Turkey Sentences 40 to Life in Coup Attempt Against Erdogan

Turkey Sentences 40 to Life in Coup Attempt Against Erdogan

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ISTANBUL, Turkey: A court in southwestern Turkey handed down life sentences on Wednesday to 40 men, including senior military officers, for trying to assassinate President Recep Tayyip Erdogan. It was the first high-profile verdict against those accused of plotting to overthrow him in a failed coup attempt last year.

The defendants, who included senior military officers and men from Turkish special forces and combat search-and-rescue units, were accused of mounting a helicopter raid on a luxury hotel in the resort town of Marmaris, where Mr. Erdogan was vacationing with his family.

The trial is one of over 40 mass proceedings being conducted around the country against people suspected of participating in the coup attempt on July 15, 2016. The plotters used helicopters, tanks and air force jets to bomb institutions, including the Parliament. Two hundred and forty-nine people were killed in the bloody effort to seize power.

The attempt failed when Mr. Erdogan evaded capture and rallied supporters onto the streets to face down the coup. Loyal military officers also resisted.

In the largest mass trials, several hundred military and air force officers stand accused of sending tanks to seize bridges and bases, and of ordering them to open fire on protesters and military jets to bomb targets. Also charged is the Islamist cleric Fethullah Gulen, who is accused of orchestrating the coup attempt from his self-imposed exile in the United States.

A former political ally of Mr. Erdogan’s, Mr. Gulen fell out with the president in 2013 over accusations of corruption. Since the coup attempt, thousands of his followers have been imprisoned and Turkey has demanded his extradition from Pennsylvania.

Mr. Gulen was among those indicted in the Marmaris case, but no verdict was reached on the charges against him or two others also being tried in absentia. The judge announced that their trial will continue, news agencies reported.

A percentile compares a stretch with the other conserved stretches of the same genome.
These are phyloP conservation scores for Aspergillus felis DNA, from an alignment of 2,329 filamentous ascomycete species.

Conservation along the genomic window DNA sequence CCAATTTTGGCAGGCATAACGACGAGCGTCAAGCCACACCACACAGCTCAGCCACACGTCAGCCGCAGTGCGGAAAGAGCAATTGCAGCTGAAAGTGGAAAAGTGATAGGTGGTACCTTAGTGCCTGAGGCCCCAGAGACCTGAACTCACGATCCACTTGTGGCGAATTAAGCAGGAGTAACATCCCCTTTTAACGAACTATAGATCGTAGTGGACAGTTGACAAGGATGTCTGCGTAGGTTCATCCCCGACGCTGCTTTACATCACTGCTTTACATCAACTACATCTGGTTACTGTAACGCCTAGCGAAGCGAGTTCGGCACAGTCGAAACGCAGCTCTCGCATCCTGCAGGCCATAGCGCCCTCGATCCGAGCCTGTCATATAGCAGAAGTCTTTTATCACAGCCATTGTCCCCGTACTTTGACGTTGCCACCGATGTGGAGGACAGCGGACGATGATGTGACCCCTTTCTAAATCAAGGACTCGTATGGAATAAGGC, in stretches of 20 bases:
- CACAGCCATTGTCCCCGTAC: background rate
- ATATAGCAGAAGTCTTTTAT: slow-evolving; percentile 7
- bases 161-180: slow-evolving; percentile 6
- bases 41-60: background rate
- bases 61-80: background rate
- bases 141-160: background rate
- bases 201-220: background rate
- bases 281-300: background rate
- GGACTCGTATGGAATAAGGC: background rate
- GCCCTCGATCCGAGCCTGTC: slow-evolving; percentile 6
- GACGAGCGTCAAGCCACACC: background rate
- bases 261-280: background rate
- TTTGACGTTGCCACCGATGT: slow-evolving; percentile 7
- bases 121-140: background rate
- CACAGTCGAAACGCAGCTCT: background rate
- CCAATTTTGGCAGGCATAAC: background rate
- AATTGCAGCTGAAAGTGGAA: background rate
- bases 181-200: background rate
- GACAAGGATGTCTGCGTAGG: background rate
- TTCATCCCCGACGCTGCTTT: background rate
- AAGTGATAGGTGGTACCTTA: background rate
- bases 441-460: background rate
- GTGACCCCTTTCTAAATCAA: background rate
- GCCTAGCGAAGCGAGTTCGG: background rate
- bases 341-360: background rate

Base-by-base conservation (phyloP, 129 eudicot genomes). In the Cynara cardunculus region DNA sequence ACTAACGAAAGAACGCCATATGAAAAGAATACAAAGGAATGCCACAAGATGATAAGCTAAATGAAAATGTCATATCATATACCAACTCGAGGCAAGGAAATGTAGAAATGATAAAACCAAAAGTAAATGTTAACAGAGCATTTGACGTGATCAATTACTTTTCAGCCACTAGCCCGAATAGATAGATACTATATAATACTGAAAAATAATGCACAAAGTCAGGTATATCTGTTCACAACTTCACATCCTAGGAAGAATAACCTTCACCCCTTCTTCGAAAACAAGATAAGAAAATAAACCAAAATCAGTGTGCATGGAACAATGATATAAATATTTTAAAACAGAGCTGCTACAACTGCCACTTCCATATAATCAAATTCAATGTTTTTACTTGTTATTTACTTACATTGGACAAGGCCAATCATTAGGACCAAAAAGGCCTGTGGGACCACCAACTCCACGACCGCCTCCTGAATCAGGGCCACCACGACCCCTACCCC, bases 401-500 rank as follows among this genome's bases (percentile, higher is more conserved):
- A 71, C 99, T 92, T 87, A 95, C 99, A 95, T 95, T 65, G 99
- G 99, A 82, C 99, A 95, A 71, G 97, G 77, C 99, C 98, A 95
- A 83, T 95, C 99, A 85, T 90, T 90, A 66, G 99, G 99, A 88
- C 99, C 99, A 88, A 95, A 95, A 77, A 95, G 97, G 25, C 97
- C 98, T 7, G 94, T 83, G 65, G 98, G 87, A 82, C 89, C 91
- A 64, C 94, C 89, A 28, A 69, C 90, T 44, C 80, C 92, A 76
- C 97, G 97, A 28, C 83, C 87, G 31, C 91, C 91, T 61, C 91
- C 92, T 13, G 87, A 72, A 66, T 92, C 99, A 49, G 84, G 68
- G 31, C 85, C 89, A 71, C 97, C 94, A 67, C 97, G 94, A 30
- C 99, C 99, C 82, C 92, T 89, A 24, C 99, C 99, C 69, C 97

The Marmaris case is of personal interest to Mr. Erdogan. It is the only one in which he has formally applied to be considered an interested party.

Two police officers were killed in the attack at the resort. Mr. Erdogan has said he received a warning about the coup attempt and left the hotel. He arrived by plane in his home city of Istanbul around the same time the rogue commandos arrived at the Marmaris hotel.

Among those sentenced on Wednesday were Brig. Gen. Gokhan Sonmezates, who was accused of planning the Marmaris attack; Maj. Sukru Seymen of the Special Forces, who led it; and Petty Officer Zekeriya Kuzu, who was found hiding in a cave days after the coup attempt. All were given aggravated life sentences, the toughest penalty under Turkish criminal law.

The death penalty was abolished in 2002 under judicial reforms made by Turkey while negotiating for entry to the European Union, but supporters of Mr. Erdogan and relatives of those who died in the coup attempt have called for it to be reinstated to punish those responsible.

In the Marmaris case, 37 of the 46 defendants were special forces commandos. One officer was acquitted, 40 received life sentences, and two others received lesser sentences: A former military aide to Mr. Erdogan received a sentence of 18 years, and another officer 15 years.

During the trial, which took place in the town of Mugla, some defendants admitted to taking part in the coup attempt but denied trying to assassinate the president. Major Seymen, the commander of the attack, said in testimony on the first day of the trial that the aim was to detain Mr. Erdogan.

“I did participate in a coup, but not an assassination attempt,” he said, according to Turkish press reports. “General Sonmezates gave me the order. The order was to capture the president alive.”

The major expressed his regret that the two police officers were killed in the clash that night.

Some defendants complained that the trial was unfair, and said they were victims of a power struggle.

“Words don’t mean anything here, as we didn’t have the chance to a fair trial,” Reuters reported one defendant, Gokhan Sen, saying. “We are just the grass that elephants trampled on during their fight.”